Fremont Junior High Is NOT Doing Oklahoma!

Fourteen-year-old queer boy Chrysanthemum is the endearing know-it-all serving as president of the Drama Club Council and is based on no playwright in particular. His best friend is Vice President Phylicia, a coloratura soprano in every way. (If you’ve ever done musical theatre, you know what I'm talking about!!) They are best best friends, okay? They comment on each other’s posts out of desire, not...
Fourteen-year-old queer boy Chrysanthemum is the endearing know-it-all serving as president of the Drama Club Council and is based on no playwright in particular. His best friend is Vice President Phylicia, a coloratura soprano in every way. (If you’ve ever done musical theatre, you know what I'm talking about!!) They are best best friends, okay? They comment on each other’s posts out of desire, not obligation. But when FJHS announces the spring musical will be Rodger’s and Hammerstein’s Oklahoma!, our protagonists rift. Shoot! Now one of them is the antagonist. But which one?!
Phylicia wants to star in Oklahoma! as Laurey Williams. Having a Black womxn take on this iconic lead role in a classic American musical will make a statement—and she’s the only one qualified for the job. But Chrys wants to scrap the musical altogether: it’s too problematic, providing a revisionist history that not only degrades womxn, but completely erases and forgives the atrocities done to the Native American folx from whom the territory was stolen. “We know we belong to the land/ and the land we belong to is grand”? Bullshit! That land was not theirs!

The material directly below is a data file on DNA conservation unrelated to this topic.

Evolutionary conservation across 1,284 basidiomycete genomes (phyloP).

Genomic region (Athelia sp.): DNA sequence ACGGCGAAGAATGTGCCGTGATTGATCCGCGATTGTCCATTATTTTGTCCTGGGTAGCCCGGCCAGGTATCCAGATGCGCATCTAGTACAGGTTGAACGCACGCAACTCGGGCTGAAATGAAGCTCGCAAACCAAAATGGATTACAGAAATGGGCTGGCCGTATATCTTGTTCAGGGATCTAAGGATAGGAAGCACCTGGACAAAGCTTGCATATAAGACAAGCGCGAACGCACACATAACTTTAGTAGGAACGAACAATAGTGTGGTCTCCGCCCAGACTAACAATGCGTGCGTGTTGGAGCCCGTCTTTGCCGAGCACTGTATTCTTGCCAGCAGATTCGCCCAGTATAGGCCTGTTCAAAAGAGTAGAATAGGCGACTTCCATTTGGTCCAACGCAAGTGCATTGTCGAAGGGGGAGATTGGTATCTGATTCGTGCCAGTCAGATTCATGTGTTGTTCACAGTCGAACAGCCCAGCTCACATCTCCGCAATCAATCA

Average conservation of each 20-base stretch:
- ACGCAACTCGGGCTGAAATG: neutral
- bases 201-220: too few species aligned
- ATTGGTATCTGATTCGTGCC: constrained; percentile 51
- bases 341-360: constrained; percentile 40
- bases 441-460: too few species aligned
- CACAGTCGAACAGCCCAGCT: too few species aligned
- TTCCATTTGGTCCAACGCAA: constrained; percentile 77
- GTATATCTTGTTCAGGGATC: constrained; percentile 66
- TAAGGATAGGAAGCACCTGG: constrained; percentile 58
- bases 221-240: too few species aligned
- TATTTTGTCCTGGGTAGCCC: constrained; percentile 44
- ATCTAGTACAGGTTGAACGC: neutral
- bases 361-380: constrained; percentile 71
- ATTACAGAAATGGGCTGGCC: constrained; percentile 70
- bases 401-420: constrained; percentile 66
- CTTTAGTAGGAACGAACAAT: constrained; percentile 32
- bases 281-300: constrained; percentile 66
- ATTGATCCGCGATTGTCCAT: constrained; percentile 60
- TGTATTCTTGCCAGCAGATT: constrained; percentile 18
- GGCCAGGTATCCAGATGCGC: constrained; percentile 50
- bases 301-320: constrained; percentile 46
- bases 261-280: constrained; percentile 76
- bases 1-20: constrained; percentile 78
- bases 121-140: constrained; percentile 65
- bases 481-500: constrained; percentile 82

The six members of the Drama Club Council must come to a vote by the end of the week, and right now it’s 50-50. How far will Phylicia and Chrys go to get their ways? Will Chrys resort to blackmailing Zac & Jack, Cutest Couple™ for three years running? Will Phylicia betray their ten-year friendship for the chance at a role? And where the eff is their teacher?!
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Fremont Junior High Is NOT Doing Oklahoma!

Recommended by

  • David Hansen:
    29 Apr. 2021
    (A) Do we produce a problematic yet popular American musical featuring a diverse cast, which may serve to undermine the worser aspects of the work and provide visibility and advantage to BIPOC these performers or (B) create a new, so-called divised play reflecting Gen Z anxiety and concerns which may not actually be good and no one’s going to want to see but at least it’s not fucking Oklahoma? This play is so funny, even Thomson’s stage directions are hilarious. Highly recommended!
  • Rachel Bublitz:
    1 Apr. 2021
    A deliciously hilarious play. I laughed out loud more times than I can remember giving this a read. The dialogue pops along, the characters are flawed and relatable, and the main problem the play tackles feels both essentially junior high AND one that all of American Theatre is grappling with right now.
  • Audrey Lang:
    20 Mar. 2021
    Paul Michael Thomson has written an outrageously funny play that also manages to address a wide variety of serious issues in society, in theatre, and of course, in junior high school. The climax, and the way it was resolved, truly got me. This play never loses the trying-too-hard vibe of every junior high theatre kid, capturing them with humor and understanding, but also acknowledges the real hurt they cause each other in the process. Such a brilliantly written and constructed piece!

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